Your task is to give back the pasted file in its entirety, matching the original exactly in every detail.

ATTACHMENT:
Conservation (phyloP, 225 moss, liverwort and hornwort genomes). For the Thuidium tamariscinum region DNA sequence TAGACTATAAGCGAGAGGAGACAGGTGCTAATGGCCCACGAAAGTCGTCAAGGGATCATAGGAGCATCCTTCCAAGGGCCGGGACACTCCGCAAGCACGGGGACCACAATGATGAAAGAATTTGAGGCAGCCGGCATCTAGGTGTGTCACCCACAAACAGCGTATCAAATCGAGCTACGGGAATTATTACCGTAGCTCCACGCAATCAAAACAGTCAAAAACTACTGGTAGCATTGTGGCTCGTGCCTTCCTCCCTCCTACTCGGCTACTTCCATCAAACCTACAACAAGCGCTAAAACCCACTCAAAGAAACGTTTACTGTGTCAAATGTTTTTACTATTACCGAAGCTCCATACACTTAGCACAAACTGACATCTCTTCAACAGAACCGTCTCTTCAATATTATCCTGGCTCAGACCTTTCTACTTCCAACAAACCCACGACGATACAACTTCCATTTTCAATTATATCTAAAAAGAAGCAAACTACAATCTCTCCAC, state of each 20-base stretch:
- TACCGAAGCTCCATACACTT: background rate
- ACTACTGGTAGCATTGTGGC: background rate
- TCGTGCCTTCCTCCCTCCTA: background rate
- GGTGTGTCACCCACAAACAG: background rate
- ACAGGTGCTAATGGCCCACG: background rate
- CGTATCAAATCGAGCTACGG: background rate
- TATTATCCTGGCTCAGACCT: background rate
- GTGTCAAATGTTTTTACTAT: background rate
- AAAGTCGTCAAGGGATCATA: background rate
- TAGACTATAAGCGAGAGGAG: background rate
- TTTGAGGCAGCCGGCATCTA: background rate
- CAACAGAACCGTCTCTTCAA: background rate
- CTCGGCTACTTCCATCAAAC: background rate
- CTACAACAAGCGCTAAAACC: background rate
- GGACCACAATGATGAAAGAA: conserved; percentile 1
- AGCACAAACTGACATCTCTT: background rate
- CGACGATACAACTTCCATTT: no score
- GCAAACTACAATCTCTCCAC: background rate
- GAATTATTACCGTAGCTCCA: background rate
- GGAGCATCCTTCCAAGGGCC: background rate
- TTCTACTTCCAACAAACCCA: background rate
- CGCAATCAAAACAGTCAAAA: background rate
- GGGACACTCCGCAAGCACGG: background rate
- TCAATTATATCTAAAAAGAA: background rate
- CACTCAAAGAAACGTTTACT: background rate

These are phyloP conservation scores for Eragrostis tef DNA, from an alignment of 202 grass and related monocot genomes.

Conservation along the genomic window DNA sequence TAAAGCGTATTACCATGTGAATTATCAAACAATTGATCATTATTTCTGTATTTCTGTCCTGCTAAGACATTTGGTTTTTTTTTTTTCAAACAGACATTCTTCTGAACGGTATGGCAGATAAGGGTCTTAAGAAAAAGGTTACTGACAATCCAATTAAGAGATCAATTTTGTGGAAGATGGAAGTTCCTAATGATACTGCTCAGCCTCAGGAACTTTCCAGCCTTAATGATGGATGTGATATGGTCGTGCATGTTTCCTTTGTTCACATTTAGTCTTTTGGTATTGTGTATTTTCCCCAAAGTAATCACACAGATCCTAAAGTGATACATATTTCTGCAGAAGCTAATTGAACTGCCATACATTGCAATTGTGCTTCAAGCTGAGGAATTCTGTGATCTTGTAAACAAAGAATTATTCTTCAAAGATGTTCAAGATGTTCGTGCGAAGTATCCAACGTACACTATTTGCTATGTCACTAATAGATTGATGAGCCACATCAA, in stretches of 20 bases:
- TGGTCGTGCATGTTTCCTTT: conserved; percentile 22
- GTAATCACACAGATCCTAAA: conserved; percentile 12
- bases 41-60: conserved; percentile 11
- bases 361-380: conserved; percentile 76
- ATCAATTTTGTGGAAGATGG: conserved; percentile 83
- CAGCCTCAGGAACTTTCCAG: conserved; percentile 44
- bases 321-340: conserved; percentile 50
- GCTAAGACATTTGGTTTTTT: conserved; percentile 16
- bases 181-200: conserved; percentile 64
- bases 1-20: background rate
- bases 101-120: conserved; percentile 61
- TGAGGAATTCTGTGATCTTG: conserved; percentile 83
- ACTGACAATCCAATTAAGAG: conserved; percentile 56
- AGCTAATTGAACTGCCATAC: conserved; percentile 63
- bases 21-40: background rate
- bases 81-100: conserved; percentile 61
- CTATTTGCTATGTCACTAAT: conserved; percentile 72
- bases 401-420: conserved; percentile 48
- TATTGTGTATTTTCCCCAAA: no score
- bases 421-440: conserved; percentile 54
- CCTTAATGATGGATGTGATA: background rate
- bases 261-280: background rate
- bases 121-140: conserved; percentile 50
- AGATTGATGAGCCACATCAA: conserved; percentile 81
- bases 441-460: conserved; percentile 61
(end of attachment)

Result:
Conservation (phyloP, 225 moss, liverwort and hornwort genomes). For the Thuidium tamariscinum region DNA sequence TAGACTATAAGCGAGAGGAGACAGGTGCTAATGGCCCACGAAAGTCGTCAAGGGATCATAGGAGCATCCTTCCAAGGGCCGGGACACTCCGCAAGCACGGGGACCACAATGATGAAAGAATTTGAGGCAGCCGGCATCTAGGTGTGTCACCCACAAACAGCGTATCAAATCGAGCTACGGGAATTATTACCGTAGCTCCACGCAATCAAAACAGTCAAAAACTACTGGTAGCATTGTGGCTCGTGCCTTCCTCCCTCCTACTCGGCTACTTCCATCAAACCTACAACAAGCGCTAAAACCCACTCAAAGAAACGTTTACTGTGTCAAATGTTTTTACTATTACCGAAGCTCCATACACTTAGCACAAACTGACATCTCTTCAACAGAACCGTCTCTTCAATATTATCCTGGCTCAGACCTTTCTACTTCCAACAAACCCACGACGATACAACTTCCATTTTCAATTATATCTAAAAAGAAGCAAACTACAATCTCTCCAC, state of each 20-base stretch:
- TACCGAAGCTCCATACACTT: background rate
- ACTACTGGTAGCATTGTGGC: background rate
- TCGTGCCTTCCTCCCTCCTA: background rate
- GGTGTGTCACCCACAAACAG: background rate
- ACAGGTGCTAATGGCCCACG: background rate
- CGTATCAAATCGAGCTACGG: background rate
- TATTATCCTGGCTCAGACCT: background rate
- GTGTCAAATGTTTTTACTAT: background rate
- AAAGTCGTCAAGGGATCATA: background rate
- TAGACTATAAGCGAGAGGAG: background rate
- TTTGAGGCAGCCGGCATCTA: background rate
- CAACAGAACCGTCTCTTCAA: background rate
- CTCGGCTACTTCCATCAAAC: background rate
- CTACAACAAGCGCTAAAACC: background rate
- GGACCACAATGATGAAAGAA: conserved; percentile 1
- AGCACAAACTGACATCTCTT: background rate
- CGACGATACAACTTCCATTT: no score
- GCAAACTACAATCTCTCCAC: background rate
- GAATTATTACCGTAGCTCCA: background rate
- GGAGCATCCTTCCAAGGGCC: background rate
- TTCTACTTCCAACAAACCCA: background rate
- CGCAATCAAAACAGTCAAAA: background rate
- GGGACACTCCGCAAGCACGG: background rate
- TCAATTATATCTAAAAAGAA: background rate
- CACTCAAAGAAACGTTTACT: background rate

These are phyloP conservation scores for Eragrostis tef DNA, from an alignment of 202 grass and related monocot genomes.

Conservation along the genomic window DNA sequence TAAAGCGTATTACCATGTGAATTATCAAACAATTGATCATTATTTCTGTATTTCTGTCCTGCTAAGACATTTGGTTTTTTTTTTTTCAAACAGACATTCTTCTGAACGGTATGGCAGATAAGGGTCTTAAGAAAAAGGTTACTGACAATCCAATTAAGAGATCAATTTTGTGGAAGATGGAAGTTCCTAATGATACTGCTCAGCCTCAGGAACTTTCCAGCCTTAATGATGGATGTGATATGGTCGTGCATGTTTCCTTTGTTCACATTTAGTCTTTTGGTATTGTGTATTTTCCCCAAAGTAATCACACAGATCCTAAAGTGATACATATTTCTGCAGAAGCTAATTGAACTGCCATACATTGCAATTGTGCTTCAAGCTGAGGAATTCTGTGATCTTGTAAACAAAGAATTATTCTTCAAAGATGTTCAAGATGTTCGTGCGAAGTATCCAACGTACACTATTTGCTATGTCACTAATAGATTGATGAGCCACATCAA, in stretches of 20 bases:
- TGGTCGTGCATGTTTCCTTT: conserved; percentile 22
- GTAATCACACAGATCCTAAA: conserved; percentile 12
- bases 41-60: conserved; percentile 11
- bases 361-380: conserved; percentile 76
- ATCAATTTTGTGGAAGATGG: conserved; percentile 83
- CAGCCTCAGGAACTTTCCAG: conserved; percentile 44
- bases 321-340: conserved; percentile 50
- GCTAAGACATTTGGTTTTTT: conserved; percentile 16
- bases 181-200: conserved; percentile 64
- bases 1-20: background rate
- bases 101-120: conserved; percentile 61
- TGAGGAATTCTGTGATCTTG: conserved; percentile 83
- ACTGACAATCCAATTAAGAG: conserved; percentile 56
- AGCTAATTGAACTGCCATAC: conserved; percentile 63
- bases 21-40: background rate
- bases 81-100: conserved; percentile 61
- CTATTTGCTATGTCACTAAT: conserved; percentile 72
- bases 401-420: conserved; percentile 48
- TATTGTGTATTTTCCCCAAA: no score
- bases 421-440: conserved; percentile 54
- CCTTAATGATGGATGTGATA: background rate
- bases 261-280: background rate
- bases 121-140: conserved; percentile 50
- AGATTGATGAGCCACATCAA: conserved; percentile 81
- bases 441-460: conserved; percentile 61